Since March 14, 1958, the United States has maintained a trade embargo with Cuba. Although its sanctions have primarily strengthened over time, President Barack Obama took the first steps toward resolution since the Cuban Revolution that overthrew the US-backed government run by Fulgencio Batista.

Opening new doors

President Eisenhower and his successors sought to regain and maintain some semblance of control over Cuba following the rise of the Castro regime at the end of the Revolution. To do so, they enstated an embargo that restricted trade and travel between Cuba and the United States. On April 11, 2015, President Barack Obama made history by extending an invitation for negotiation between the two countries for the first time in 57 years. They agreed to meet during the Summit of the Americas, in Panama City.

 The Wall Street Journal

Their meeting provided an opportunity for the two countries to begin making amends for over half a century of isolation. During their conference, the pair of leaders reached new terms to thaw relations between the US and Cuba. One of the primary points was to reinitiate diplomatic relations with Cuba, an avenue that had been closed off in 1961 during the Kennedy administration. Also discussed were provisions to relax travel sanctions and reformat regulations that were stunting the economic and social growth of the country. Although there were many elements to their agreements, one of the most noticeable to Americans was the reinitiation of trade between the two countries.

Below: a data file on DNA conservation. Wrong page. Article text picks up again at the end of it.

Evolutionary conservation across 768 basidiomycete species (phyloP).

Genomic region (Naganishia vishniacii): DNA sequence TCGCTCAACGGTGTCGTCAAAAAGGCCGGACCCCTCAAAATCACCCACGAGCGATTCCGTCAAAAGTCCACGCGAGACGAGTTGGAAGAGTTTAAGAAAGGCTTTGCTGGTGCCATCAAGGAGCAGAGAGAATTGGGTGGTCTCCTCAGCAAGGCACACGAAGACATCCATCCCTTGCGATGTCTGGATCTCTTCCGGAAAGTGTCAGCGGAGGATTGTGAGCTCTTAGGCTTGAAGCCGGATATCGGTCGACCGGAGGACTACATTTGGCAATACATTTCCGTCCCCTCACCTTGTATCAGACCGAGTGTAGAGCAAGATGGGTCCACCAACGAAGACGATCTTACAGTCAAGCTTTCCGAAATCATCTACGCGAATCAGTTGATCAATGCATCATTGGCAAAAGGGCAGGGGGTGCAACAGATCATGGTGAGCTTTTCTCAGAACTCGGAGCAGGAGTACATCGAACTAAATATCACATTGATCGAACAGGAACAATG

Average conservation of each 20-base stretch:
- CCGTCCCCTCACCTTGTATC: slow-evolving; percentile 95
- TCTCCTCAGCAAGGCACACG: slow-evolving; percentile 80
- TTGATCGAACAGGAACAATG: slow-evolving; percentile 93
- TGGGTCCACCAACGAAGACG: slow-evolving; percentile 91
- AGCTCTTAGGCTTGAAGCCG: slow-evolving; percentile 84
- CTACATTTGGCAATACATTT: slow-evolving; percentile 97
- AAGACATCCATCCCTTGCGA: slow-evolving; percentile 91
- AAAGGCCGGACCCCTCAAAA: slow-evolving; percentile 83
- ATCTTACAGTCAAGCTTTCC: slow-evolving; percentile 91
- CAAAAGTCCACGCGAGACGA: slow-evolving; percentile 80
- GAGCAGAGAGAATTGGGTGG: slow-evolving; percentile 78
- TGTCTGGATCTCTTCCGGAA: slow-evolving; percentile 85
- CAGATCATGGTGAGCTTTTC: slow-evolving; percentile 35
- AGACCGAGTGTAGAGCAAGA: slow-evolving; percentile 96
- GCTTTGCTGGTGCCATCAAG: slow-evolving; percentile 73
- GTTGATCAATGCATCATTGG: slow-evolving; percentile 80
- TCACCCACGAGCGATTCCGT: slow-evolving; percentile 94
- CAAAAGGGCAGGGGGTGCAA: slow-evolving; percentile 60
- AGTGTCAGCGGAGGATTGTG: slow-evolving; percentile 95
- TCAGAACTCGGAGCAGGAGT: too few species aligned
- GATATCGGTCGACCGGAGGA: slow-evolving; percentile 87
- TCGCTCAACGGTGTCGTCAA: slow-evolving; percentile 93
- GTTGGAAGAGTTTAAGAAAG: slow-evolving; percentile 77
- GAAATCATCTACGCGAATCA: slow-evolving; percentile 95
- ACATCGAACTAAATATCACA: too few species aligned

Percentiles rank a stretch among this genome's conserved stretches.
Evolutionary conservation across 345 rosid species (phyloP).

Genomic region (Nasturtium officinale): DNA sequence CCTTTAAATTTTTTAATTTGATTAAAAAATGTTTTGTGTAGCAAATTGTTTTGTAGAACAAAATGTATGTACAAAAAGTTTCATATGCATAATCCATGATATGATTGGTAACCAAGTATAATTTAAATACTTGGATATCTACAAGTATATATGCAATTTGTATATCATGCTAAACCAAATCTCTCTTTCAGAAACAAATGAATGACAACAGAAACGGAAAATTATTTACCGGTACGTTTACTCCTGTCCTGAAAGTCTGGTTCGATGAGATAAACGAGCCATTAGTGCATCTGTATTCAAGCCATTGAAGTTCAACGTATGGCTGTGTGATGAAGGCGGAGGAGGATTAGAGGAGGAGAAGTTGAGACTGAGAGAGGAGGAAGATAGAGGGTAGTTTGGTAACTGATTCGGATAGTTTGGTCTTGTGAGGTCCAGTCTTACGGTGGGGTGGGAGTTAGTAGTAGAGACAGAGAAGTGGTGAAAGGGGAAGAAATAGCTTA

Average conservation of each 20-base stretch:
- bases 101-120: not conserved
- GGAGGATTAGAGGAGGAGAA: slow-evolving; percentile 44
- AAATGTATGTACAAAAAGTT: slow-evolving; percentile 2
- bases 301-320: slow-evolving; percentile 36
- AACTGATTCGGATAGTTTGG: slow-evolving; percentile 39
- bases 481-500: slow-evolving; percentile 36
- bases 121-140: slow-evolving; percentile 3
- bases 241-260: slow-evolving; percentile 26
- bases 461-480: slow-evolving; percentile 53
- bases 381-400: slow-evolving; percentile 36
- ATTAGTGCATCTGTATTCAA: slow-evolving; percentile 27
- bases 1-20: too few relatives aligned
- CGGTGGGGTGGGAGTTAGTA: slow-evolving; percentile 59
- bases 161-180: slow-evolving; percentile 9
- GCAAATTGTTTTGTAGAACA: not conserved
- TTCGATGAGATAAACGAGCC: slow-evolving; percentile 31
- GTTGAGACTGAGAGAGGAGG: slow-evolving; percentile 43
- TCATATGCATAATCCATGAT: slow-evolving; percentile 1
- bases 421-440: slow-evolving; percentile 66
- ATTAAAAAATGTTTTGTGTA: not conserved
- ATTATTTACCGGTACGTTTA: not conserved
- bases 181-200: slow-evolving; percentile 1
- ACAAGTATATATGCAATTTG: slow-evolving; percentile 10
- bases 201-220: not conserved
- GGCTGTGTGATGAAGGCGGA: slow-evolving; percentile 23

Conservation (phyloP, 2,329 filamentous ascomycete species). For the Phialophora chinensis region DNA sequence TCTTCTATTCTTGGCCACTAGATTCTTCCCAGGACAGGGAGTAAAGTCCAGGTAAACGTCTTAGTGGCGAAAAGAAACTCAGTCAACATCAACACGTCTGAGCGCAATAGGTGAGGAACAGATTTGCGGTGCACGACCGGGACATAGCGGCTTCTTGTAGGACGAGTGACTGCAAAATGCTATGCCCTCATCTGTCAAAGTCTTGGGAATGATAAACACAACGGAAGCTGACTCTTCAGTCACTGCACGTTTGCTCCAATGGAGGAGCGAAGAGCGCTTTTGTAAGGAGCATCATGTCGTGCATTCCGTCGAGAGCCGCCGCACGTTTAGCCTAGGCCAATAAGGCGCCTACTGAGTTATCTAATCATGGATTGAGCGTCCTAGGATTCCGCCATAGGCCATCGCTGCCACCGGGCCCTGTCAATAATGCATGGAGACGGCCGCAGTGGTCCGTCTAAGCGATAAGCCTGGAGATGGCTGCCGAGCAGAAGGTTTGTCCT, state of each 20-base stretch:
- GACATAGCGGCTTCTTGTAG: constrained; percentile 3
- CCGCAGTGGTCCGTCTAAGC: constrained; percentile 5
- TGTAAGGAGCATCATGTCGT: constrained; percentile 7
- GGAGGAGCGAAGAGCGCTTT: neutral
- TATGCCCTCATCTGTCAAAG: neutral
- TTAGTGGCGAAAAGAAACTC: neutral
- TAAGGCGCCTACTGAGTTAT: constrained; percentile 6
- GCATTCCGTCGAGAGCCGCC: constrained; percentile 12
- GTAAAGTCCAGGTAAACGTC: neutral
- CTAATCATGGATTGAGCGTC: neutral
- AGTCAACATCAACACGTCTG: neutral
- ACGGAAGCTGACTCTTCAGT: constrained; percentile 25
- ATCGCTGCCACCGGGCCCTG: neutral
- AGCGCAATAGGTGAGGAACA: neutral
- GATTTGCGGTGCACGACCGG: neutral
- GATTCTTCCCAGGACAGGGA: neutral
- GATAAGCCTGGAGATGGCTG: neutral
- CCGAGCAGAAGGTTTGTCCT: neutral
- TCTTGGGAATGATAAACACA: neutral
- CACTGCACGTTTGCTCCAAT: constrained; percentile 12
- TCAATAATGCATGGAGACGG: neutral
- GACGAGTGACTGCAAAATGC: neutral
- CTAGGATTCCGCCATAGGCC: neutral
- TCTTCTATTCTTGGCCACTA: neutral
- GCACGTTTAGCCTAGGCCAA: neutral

Present status

The Trump administration’s approach to relations with Cuba has been a stark contrast to the progress made during the Obama administration. Motions to roll back the Obama-era provisions from the Panama summit have been occasionally headlining in the news since 2017. New policies seek to tighten the embargo once more and restrict trade and travel regulations, making it more difficult for the two countries to benefit from one another economically. As of March 2019, no legislation has been passed by the Trump administration regarding the embargo.